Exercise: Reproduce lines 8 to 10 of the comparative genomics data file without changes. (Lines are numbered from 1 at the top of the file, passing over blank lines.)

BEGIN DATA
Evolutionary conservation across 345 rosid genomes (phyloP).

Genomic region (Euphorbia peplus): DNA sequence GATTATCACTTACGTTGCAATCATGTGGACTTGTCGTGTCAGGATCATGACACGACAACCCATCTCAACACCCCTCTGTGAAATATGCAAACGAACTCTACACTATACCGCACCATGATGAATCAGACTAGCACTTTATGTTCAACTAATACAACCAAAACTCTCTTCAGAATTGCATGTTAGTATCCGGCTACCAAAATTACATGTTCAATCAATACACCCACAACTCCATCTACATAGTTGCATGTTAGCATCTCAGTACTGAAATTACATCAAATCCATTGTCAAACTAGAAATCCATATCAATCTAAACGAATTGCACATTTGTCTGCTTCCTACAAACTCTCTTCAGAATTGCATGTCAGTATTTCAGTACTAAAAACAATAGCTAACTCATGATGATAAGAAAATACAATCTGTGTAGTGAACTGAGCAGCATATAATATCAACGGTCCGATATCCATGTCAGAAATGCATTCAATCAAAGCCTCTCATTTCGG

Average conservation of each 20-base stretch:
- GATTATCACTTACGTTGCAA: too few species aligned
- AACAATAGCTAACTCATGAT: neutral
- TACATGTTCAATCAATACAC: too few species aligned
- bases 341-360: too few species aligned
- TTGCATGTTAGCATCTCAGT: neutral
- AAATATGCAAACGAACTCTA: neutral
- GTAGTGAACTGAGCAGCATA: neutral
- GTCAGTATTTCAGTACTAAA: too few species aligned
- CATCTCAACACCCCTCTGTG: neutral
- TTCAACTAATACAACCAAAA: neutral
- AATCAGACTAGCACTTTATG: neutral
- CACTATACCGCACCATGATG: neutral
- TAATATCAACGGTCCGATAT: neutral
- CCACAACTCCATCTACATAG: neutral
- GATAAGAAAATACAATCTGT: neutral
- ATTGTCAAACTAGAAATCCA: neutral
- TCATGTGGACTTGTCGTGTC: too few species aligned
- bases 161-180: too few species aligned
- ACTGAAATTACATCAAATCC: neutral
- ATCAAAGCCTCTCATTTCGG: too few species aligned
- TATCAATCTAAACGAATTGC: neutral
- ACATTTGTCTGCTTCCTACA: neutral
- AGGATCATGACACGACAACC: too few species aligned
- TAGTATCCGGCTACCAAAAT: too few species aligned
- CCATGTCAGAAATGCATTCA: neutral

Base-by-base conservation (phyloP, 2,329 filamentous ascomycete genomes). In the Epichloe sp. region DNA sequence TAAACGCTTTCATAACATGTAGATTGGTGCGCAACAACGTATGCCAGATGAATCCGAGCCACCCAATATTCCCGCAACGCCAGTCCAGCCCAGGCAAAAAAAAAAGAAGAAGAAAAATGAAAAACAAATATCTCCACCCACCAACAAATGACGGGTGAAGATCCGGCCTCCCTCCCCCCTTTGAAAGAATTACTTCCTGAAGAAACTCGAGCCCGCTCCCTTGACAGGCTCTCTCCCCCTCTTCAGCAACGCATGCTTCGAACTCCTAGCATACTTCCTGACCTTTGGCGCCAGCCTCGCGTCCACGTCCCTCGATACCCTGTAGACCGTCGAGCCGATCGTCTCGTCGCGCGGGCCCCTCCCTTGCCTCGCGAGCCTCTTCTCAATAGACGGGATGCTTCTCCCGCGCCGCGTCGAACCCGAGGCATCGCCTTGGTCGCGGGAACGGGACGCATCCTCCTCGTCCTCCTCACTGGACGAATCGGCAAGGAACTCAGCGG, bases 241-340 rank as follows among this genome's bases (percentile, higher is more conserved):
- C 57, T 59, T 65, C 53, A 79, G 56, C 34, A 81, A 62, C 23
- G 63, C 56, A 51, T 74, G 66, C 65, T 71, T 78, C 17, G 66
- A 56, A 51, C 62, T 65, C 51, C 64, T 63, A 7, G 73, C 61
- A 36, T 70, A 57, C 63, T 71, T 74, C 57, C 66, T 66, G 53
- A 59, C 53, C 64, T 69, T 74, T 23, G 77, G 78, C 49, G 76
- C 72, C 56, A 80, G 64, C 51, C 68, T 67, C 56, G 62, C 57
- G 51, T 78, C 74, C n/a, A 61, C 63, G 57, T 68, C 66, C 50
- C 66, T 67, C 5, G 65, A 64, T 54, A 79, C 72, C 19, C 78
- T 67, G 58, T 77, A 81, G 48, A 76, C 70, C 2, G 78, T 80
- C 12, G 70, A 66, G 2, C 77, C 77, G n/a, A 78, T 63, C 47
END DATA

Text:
- TTGCATGTTAGCATCTCAGT: neutral
- AAATATGCAAACGAACTCTA: neutral
- GTAGTGAACTGAGCAGCATA: neutral